In either of those networks, government or corporate, you have been participating in a heavily centralized network. While centralization gets a bad rap, for most of us it’s A) the only way we’ve known of interacting with large entities, and B) it allows us to hold someone or something responsible. In general, centralization is a good thing. Centralized networks provide clear avenues for both improvement or complaints. If there’s a pothole in the road in front of your house, you can complain to the city government. If you want a different leader (and there are laws supporting a voting system) you vote the old bastards out and bring in new ones.
On the commercial side, if you buy something on Amazon and you don’t like it, or it doesn’t work, or it isn’t as described, you know exactly who to contact in order to remedy the situation. Amazon has taken on as much responsibility for their products as they can. You love that part, even if you hate Amazon. Even with companies we don’t love to hate, we’re used to them taking responsibility for their products. If you don’t like your pizza, or you want a new flavor, you talk to the pizza shop owner.
Now, I can hear you saying it: “Nik, I know all this, why are you making such a big deal of it?”
I’m making a big deal about what you’re used to (centralization) vs the system you’re entering (a decentralized one) because living in a decentralized world is no less different from what you’re used to than living on the moon.
It’s not as if you’re moving to a new country with new and slightly different laws.
You are no longer on the same planet.
The fundamental conditions you’re used to do not exist here. It’s as if you thought you were moving to a strange and exciting new city and ended up on the moon.
The laws are are written in a language that most of us don’t understand. A set of rules we all agree to live by are barely built, and certainly not mature enough to protect against bad actors. The very atmosphere we breathe is different. The absolute crux of this is responsibility.
The fundamental responsibility of maintaining a healthy decentralized network lays with anyone who wants to take it on.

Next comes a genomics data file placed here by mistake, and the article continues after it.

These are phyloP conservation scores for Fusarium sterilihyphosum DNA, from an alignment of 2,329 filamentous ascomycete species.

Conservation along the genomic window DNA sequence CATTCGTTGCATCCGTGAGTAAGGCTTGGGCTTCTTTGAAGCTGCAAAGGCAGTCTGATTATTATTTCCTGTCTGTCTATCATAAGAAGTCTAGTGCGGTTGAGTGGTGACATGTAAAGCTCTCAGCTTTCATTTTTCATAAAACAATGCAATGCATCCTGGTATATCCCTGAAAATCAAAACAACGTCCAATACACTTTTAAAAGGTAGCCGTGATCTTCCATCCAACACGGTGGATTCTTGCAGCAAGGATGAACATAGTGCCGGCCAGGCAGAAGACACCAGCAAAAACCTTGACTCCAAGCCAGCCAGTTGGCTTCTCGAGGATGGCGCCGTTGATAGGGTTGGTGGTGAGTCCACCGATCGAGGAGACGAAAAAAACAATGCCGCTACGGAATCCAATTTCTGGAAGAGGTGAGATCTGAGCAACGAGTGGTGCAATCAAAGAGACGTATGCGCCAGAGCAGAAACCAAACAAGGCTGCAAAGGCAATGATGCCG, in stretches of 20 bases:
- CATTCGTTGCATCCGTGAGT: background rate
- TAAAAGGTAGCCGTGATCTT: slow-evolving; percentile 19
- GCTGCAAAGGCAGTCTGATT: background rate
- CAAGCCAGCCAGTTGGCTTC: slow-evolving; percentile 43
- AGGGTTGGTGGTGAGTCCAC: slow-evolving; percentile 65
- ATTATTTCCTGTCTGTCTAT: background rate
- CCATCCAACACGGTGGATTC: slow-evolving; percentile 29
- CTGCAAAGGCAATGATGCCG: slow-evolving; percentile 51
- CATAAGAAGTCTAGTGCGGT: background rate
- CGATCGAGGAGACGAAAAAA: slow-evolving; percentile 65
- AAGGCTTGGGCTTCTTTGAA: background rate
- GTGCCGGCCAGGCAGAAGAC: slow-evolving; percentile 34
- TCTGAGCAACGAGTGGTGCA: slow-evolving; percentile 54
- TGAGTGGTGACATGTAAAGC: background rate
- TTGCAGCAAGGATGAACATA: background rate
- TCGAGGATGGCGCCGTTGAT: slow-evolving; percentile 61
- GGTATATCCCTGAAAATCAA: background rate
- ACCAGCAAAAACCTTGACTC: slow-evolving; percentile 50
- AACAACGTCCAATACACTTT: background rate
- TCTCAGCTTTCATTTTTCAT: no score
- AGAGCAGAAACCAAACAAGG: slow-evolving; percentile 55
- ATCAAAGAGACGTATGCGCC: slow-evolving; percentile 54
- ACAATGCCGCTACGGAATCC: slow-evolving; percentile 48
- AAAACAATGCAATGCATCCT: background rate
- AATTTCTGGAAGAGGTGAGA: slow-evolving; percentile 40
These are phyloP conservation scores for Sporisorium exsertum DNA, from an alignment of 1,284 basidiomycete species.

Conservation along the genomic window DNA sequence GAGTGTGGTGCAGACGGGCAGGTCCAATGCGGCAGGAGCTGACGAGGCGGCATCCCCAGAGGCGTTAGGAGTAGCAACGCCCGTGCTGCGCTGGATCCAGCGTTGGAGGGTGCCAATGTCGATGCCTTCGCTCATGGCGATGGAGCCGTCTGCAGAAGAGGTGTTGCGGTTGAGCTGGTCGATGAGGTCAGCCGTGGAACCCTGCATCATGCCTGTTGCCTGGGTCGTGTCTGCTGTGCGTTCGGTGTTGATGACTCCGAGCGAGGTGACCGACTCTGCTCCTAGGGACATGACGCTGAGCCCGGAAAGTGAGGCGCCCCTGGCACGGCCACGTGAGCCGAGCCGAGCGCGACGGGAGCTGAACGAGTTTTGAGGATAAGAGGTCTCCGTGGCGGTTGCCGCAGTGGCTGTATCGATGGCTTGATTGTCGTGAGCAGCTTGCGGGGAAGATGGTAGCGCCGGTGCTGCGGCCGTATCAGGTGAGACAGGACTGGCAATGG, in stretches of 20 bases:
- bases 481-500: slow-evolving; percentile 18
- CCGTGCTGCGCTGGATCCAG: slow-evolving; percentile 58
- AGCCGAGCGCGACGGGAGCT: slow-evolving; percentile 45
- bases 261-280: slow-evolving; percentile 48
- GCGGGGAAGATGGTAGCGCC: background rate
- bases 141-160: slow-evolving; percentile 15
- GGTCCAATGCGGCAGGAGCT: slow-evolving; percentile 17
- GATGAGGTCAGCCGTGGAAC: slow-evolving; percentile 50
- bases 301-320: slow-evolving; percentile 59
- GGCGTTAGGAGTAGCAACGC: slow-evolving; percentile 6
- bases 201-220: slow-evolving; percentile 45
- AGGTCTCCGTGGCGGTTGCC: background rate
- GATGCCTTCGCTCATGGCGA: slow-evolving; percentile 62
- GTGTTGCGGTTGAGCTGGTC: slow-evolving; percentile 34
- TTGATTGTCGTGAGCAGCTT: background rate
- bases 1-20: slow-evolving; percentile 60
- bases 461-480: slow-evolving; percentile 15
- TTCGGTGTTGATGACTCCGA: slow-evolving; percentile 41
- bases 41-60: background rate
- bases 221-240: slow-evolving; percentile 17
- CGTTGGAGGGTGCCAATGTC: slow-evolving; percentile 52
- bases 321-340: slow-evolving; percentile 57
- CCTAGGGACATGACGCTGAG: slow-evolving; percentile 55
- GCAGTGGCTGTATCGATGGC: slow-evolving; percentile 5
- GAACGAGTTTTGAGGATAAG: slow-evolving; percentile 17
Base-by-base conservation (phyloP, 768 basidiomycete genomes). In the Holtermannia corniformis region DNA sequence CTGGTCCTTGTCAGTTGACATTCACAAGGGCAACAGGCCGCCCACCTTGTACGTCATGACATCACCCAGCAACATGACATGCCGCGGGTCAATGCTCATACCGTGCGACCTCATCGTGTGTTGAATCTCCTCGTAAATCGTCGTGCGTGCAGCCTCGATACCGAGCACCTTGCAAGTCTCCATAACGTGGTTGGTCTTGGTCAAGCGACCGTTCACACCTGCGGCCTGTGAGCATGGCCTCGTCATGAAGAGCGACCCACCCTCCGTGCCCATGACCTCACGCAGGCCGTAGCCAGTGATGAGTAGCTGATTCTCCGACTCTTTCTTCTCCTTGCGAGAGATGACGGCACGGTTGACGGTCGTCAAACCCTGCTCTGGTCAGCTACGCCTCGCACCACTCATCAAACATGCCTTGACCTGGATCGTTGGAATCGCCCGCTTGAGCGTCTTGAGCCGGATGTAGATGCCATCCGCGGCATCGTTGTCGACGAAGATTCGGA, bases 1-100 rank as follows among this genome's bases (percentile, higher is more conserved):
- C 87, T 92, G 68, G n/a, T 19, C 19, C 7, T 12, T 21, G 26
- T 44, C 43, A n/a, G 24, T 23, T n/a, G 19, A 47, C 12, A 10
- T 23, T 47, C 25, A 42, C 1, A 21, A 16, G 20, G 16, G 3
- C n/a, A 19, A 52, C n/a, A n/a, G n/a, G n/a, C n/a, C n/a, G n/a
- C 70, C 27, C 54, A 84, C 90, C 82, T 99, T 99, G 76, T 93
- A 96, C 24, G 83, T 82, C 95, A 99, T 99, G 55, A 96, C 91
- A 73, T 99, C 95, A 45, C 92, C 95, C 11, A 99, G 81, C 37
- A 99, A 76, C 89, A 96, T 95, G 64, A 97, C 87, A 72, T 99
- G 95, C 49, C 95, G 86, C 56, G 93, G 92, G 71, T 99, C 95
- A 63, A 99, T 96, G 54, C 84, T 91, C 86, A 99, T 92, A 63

Now, you’re used to “someone else” taking on that responsibility. You’re used to, for example, a system with police in it. Those police have a recruiting and training system, a management scheme, and clear rules to maintain and enforce. They act in accordance with what their constituents want.
There is no “Helium Police Force”.
The only thing that exists to protect a network of almost a million Hotspots is a few people, mostly volunteers, who feel they can help improve the system.
For most of you, that’s when you start howling: BuT wHy dOesN’T soMeOnE PrOteCt mE?
This is the world of decentralization, dawg. A decentralized system has no obligation to protect you. While you can freely participate in the system (nothing stops you from buying a Hotspot, adding it to the Network, and receiving Network tokens), the responsibility for understanding the risks, hazards, and opportunities in that Network are yours. Your success is on you and a bunch of competent strangers.
Now, most of us just look for the opportunities, and really, focus on just one question: How much HNT can I make?
Hey, I get it. While it’s not what got me into Helium, the earning potential of it was so staggering that you’d have to be a fool to pretend it doesn’t exist. You’d have to be a greater fool to ignore the opportunities that exist in taking on some of those responsibilities. From anti-gaming to a Helium escrow business to Hotspot management to deploying sensor networks , the opportunities to build, profit, and generally succeed within this ecosystem are staggering.
Those opportunities are what I encourage you to explore at this point. Sure, the Network as of May 26th 2022 is a shitshow. That’s fine. I expected it, as did anyone who realized the enormity of the task Nova & the HF took on when they initiated the transition to Light Hotspots. It’s equivalent to moving from clunky old vacuum tube computers to a modern laptop, and they’re going to do it in about 2 months. That’s remarkable.
For now, let that problem belong to the centralized powers. Lean into the benefits of centralization while it lasts, and let them get this thing healthy enough to let it fly out of the nest. While the Helium Foundation & Nova Inc are doing that, the rest of us (well, those of us who want to win) will be focusing on deeply understanding and contributing to a decentralized network. That is the great gift they are going to give us. Will you be ready to receive it?
Remember, with great decentralization comes great opportunity. The real question is: How big of an opportunity do you want?